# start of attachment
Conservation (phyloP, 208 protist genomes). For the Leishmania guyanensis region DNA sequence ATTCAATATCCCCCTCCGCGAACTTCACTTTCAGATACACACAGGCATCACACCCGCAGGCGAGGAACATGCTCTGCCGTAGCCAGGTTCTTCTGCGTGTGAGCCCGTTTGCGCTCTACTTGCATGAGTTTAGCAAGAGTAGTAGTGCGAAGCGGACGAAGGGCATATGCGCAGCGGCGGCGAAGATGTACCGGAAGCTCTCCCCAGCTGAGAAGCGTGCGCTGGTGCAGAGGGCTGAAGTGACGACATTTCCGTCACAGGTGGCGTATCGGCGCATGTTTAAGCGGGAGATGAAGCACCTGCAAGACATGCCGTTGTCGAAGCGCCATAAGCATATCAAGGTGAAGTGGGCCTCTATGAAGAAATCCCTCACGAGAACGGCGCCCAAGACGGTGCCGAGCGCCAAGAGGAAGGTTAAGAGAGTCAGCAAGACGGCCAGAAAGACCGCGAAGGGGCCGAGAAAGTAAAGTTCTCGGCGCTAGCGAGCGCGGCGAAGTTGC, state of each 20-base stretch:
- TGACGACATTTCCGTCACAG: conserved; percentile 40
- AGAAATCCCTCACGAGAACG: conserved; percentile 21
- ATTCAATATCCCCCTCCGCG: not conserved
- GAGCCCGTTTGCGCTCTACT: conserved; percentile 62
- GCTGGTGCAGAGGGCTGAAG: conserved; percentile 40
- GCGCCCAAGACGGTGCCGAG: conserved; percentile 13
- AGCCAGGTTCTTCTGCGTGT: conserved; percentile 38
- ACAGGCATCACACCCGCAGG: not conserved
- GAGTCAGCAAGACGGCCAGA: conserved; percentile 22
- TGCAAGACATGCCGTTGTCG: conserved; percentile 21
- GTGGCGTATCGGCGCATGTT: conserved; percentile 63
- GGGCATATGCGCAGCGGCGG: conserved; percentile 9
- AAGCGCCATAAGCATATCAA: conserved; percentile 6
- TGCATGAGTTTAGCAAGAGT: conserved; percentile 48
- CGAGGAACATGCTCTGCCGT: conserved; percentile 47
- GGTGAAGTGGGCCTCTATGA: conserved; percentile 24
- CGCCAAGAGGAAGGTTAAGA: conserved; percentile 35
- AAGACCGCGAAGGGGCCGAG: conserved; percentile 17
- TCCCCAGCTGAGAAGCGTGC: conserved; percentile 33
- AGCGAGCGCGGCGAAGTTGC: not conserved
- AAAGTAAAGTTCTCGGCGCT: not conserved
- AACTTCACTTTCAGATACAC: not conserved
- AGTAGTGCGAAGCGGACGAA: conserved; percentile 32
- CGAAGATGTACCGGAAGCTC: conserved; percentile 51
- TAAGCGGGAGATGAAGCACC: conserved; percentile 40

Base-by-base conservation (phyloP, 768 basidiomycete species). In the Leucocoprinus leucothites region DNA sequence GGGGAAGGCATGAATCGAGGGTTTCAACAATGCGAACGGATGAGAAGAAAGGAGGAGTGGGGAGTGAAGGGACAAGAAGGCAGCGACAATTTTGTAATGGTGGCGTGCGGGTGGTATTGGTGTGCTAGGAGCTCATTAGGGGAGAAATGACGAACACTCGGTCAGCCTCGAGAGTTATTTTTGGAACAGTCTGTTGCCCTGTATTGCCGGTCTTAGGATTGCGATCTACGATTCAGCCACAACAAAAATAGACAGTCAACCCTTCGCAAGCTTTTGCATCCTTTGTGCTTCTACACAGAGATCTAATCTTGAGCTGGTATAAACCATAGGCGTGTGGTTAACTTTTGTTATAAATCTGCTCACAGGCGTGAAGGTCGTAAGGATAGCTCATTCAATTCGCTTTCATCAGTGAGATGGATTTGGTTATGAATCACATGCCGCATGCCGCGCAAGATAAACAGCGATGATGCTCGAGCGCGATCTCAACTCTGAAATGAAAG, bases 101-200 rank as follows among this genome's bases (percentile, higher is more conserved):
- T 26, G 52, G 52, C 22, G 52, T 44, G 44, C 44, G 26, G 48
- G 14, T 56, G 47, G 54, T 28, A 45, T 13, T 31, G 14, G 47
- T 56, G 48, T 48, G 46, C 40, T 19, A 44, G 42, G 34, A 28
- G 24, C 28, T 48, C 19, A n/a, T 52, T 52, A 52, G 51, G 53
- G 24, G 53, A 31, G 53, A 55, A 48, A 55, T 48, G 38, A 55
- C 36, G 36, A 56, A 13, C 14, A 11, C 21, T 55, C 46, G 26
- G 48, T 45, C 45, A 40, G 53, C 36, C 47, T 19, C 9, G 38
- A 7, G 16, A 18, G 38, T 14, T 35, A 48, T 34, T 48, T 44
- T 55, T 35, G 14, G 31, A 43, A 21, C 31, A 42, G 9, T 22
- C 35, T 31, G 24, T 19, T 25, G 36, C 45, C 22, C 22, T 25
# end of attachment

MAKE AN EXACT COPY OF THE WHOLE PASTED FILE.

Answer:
Conservation (phyloP, 208 protist genomes). For the Leishmania guyanensis region DNA sequence ATTCAATATCCCCCTCCGCGAACTTCACTTTCAGATACACACAGGCATCACACCCGCAGGCGAGGAACATGCTCTGCCGTAGCCAGGTTCTTCTGCGTGTGAGCCCGTTTGCGCTCTACTTGCATGAGTTTAGCAAGAGTAGTAGTGCGAAGCGGACGAAGGGCATATGCGCAGCGGCGGCGAAGATGTACCGGAAGCTCTCCCCAGCTGAGAAGCGTGCGCTGGTGCAGAGGGCTGAAGTGACGACATTTCCGTCACAGGTGGCGTATCGGCGCATGTTTAAGCGGGAGATGAAGCACCTGCAAGACATGCCGTTGTCGAAGCGCCATAAGCATATCAAGGTGAAGTGGGCCTCTATGAAGAAATCCCTCACGAGAACGGCGCCCAAGACGGTGCCGAGCGCCAAGAGGAAGGTTAAGAGAGTCAGCAAGACGGCCAGAAAGACCGCGAAGGGGCCGAGAAAGTAAAGTTCTCGGCGCTAGCGAGCGCGGCGAAGTTGC, state of each 20-base stretch:
- TGACGACATTTCCGTCACAG: conserved; percentile 40
- AGAAATCCCTCACGAGAACG: conserved; percentile 21
- ATTCAATATCCCCCTCCGCG: not conserved
- GAGCCCGTTTGCGCTCTACT: conserved; percentile 62
- GCTGGTGCAGAGGGCTGAAG: conserved; percentile 40
- GCGCCCAAGACGGTGCCGAG: conserved; percentile 13
- AGCCAGGTTCTTCTGCGTGT: conserved; percentile 38
- ACAGGCATCACACCCGCAGG: not conserved
- GAGTCAGCAAGACGGCCAGA: conserved; percentile 22
- TGCAAGACATGCCGTTGTCG: conserved; percentile 21
- GTGGCGTATCGGCGCATGTT: conserved; percentile 63
- GGGCATATGCGCAGCGGCGG: conserved; percentile 9
- AAGCGCCATAAGCATATCAA: conserved; percentile 6
- TGCATGAGTTTAGCAAGAGT: conserved; percentile 48
- CGAGGAACATGCTCTGCCGT: conserved; percentile 47
- GGTGAAGTGGGCCTCTATGA: conserved; percentile 24
- CGCCAAGAGGAAGGTTAAGA: conserved; percentile 35
- AAGACCGCGAAGGGGCCGAG: conserved; percentile 17
- TCCCCAGCTGAGAAGCGTGC: conserved; percentile 33
- AGCGAGCGCGGCGAAGTTGC: not conserved
- AAAGTAAAGTTCTCGGCGCT: not conserved
- AACTTCACTTTCAGATACAC: not conserved
- AGTAGTGCGAAGCGGACGAA: conserved; percentile 32
- CGAAGATGTACCGGAAGCTC: conserved; percentile 51
- TAAGCGGGAGATGAAGCACC: conserved; percentile 40

Base-by-base conservation (phyloP, 768 basidiomycete species). In the Leucocoprinus leucothites region DNA sequence GGGGAAGGCATGAATCGAGGGTTTCAACAATGCGAACGGATGAGAAGAAAGGAGGAGTGGGGAGTGAAGGGACAAGAAGGCAGCGACAATTTTGTAATGGTGGCGTGCGGGTGGTATTGGTGTGCTAGGAGCTCATTAGGGGAGAAATGACGAACACTCGGTCAGCCTCGAGAGTTATTTTTGGAACAGTCTGTTGCCCTGTATTGCCGGTCTTAGGATTGCGATCTACGATTCAGCCACAACAAAAATAGACAGTCAACCCTTCGCAAGCTTTTGCATCCTTTGTGCTTCTACACAGAGATCTAATCTTGAGCTGGTATAAACCATAGGCGTGTGGTTAACTTTTGTTATAAATCTGCTCACAGGCGTGAAGGTCGTAAGGATAGCTCATTCAATTCGCTTTCATCAGTGAGATGGATTTGGTTATGAATCACATGCCGCATGCCGCGCAAGATAAACAGCGATGATGCTCGAGCGCGATCTCAACTCTGAAATGAAAG, bases 101-200 rank as follows among this genome's bases (percentile, higher is more conserved):
- T 26, G 52, G 52, C 22, G 52, T 44, G 44, C 44, G 26, G 48
- G 14, T 56, G 47, G 54, T 28, A 45, T 13, T 31, G 14, G 47
- T 56, G 48, T 48, G 46, C 40, T 19, A 44, G 42, G 34, A 28
- G 24, C 28, T 48, C 19, A n/a, T 52, T 52, A 52, G 51, G 53
- G 24, G 53, A 31, G 53, A 55, A 48, A 55, T 48, G 38, A 55
- C 36, G 36, A 56, A 13, C 14, A 11, C 21, T 55, C 46, G 26
- G 48, T 45, C 45, A 40, G 53, C 36, C 47, T 19, C 9, G 38
- A 7, G 16, A 18, G 38, T 14, T 35, A 48, T 34, T 48, T 44
- T 55, T 35, G 14, G 31, A 43, A 21, C 31, A 42, G 9, T 22
- C 35, T 31, G 24, T 19, T 25, G 36, C 45, C 22, C 22, T 25